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10 Movies Prevent Divorce? Save Marriage Advice VIDEO

Does “Movie Therapy” save your marriages better than “Talk Therapy”? Yes, according to a heralded Marriage-Movie Study.

This ongoing study conducted by University of Rochester in New York is guided by the notion that couples already have a sense of the strengths and weaknesses in their relationship. So it can be beneficial to take regular time outs to focus on your relationship by watching and discussing compelling films with your partner.

What are the study findings? Marriage-movie therapy cuts the divorce rate in half, compared to couples studied, who are involved in talk therapy or no therapy. Find out how you and your beloved mate can join this ongoing study at no charge, and get a list of movie discussion questions at the end of this post.

But first, I’d like to suggest 10 movies for your consideration. I’ve reviewed the study’s recommended list of dozens of compelling, entertaining films for you and your partner to consider watching. You are encouraged to choose five films that you both want to watch and discuss together during the course of a month.

What’s the criteria for a movie to make the list?

Some screen time is devoted to portraying the highs and lows in a committed romantic relationship, showing couples making smart choices and common mistakes.

This rules out most action movies and also romantic comedies showing couples falling in love. I view that as diving in, and the recommended films are about learning how to swim in the sea of love.

I’ve chosen my top ten movies from their recommended list and from new movies with compelling insights into relationships for your consideration:

Top 10 Movies Prevent Divorce:

Number 10:

Gone With The Wind 1939
A manipulative Southern belle carries on a turbulent affair and a stormy marriage during and after the American Civil War.

Number 9:

Terms of Endearment 1983

Difficult mother-daughter relationship leads to difficult relationships with an uncommitted husband and lovers.

Number 8:

Guess Who's Coming To Dinner 1967

A devoted couple’s attitudes are challenged when their daughter brings home a fiance who is black.

Number 7:

Who's Afraid Of Virginia Wolf? 1966

Real-life divorced couple Elizabeth Taylor and Richard Burton play a bitter aging couple who, with the help of alcohol, use a young couple to fuel anguish and emotional pain towards each other.

Number 6:

Love And Other Drugs 2010

Number 5:

Indecent Proposal 1993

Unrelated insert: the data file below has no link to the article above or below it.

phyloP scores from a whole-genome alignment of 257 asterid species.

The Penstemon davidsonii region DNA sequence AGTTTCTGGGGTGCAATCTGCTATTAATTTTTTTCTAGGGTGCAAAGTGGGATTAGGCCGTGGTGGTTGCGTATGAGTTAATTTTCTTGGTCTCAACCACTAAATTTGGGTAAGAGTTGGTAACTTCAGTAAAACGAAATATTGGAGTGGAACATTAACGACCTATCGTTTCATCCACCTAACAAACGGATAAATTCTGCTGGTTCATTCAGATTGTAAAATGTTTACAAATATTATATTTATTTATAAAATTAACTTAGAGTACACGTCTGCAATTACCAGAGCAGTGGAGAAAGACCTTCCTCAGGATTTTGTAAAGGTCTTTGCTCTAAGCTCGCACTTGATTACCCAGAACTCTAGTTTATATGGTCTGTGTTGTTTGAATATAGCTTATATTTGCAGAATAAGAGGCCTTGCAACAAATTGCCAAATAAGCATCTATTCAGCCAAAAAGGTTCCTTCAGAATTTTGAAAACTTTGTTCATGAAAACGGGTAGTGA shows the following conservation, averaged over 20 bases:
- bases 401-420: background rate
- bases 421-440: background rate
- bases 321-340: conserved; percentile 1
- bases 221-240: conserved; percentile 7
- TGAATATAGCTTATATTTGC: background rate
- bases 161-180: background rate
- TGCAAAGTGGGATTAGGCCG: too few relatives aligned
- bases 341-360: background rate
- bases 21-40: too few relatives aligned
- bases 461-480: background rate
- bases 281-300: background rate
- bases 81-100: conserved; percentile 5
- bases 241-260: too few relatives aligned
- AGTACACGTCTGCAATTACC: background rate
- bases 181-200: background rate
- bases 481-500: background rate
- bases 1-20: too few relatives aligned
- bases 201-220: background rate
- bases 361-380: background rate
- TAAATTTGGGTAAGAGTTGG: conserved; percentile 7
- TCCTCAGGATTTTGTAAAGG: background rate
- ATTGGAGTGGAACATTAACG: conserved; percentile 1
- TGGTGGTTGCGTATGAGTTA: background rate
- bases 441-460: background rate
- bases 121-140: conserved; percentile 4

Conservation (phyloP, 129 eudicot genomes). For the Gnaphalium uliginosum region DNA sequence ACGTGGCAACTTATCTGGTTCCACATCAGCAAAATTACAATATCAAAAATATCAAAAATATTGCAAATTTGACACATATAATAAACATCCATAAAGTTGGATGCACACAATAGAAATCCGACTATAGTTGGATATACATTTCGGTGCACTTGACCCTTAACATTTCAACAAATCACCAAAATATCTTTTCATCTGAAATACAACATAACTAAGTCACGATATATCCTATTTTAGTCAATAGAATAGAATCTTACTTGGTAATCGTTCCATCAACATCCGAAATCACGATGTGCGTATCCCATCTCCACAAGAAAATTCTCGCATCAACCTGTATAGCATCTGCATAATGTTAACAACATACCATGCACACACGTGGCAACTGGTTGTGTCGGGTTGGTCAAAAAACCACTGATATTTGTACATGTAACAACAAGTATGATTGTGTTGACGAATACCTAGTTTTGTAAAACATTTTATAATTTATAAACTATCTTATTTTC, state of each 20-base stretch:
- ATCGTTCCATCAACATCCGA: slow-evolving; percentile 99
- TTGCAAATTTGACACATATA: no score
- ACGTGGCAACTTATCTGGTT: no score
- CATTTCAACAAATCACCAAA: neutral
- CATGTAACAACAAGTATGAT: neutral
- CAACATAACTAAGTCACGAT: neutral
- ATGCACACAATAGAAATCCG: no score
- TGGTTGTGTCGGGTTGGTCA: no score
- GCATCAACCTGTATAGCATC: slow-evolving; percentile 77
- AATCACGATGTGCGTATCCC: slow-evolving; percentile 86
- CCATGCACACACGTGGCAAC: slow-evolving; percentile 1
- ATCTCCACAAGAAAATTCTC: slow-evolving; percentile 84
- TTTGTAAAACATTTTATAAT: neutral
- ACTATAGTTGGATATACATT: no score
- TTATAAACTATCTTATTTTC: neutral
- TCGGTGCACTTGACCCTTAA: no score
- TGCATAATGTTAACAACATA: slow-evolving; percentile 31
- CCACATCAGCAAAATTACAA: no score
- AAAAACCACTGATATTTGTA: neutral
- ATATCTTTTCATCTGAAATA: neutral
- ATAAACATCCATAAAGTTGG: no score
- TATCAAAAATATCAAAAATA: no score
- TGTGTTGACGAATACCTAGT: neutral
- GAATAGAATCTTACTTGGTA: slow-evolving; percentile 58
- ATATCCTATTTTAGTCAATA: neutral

A married woman agrees to have sex with another man for $1,000,000.

Number 4:


A happily-marriage couple struggles to survive a secret affair.

Number 3:

This Is 40 - 2012

Fighting children, failing business, faltering marriage, freaky humor test a couple’s commitment as they turn 40.

Number 2:

The Family Man 2000

An investment banker who does not value marriage nor family gets a glimpse into the joy of marriage and child rearing with an irresistible lover.

Number 1:

American Beauty 1999

A depressed suburban father in a mid-life crisis, decides to turn around his tormented life, after developing an infatuation for his teenage daughter’s attractive friend.


I. You and your partner are encouraged to watch five films together in the next month.

II. Choose films from my top 10 list or from the study’s recommended list of films that explore relationships, including intriguing films like HER (2013), THE NOTEBOOK (2004), HOPE SPRINGS (2012), WANDERLUST (2012), UNFAITHFUL (2002), MARLEY AND ME (2008), IT’S COMPLICATED (2009)

III. After you watch each film, you’ll spend 30-45 minutes discussing it with your partner. 5 Questions to Discuss:

1. What main problem(s) did this couple face? Any similarities with your relationship problems?

2. Did this couple strive to understand and accept each other? Or did they attack each others’ differences?

How is this the same or different from your relationship?

3. Was the movie couple best friends, supporting each other through bad moods, stressful days, hard times? Did they listen to each other and do considerate, affectionate things? Any similarities with your relationship?

4. How did the couple handle arguments or differences of opinion? Did they share their true feelings, or just snap at each other with anger? Did they use humor to prevent things from getting nasty?
How is this relationship similar to or different from your own relationship ?

IV. Repeat this process by watching and discussing another film with your partner in the next 5-7 days.

Want to join this ongoing study and be guided in examining your own relationship based on movie discussions?

Feel free to sign up for the study by clicking this link.

Enjoy watching movies to build a relationship you love,

Hadley Finch

Couples Find Bliss? CouplesLoveVacations.com

About Hadley Finch

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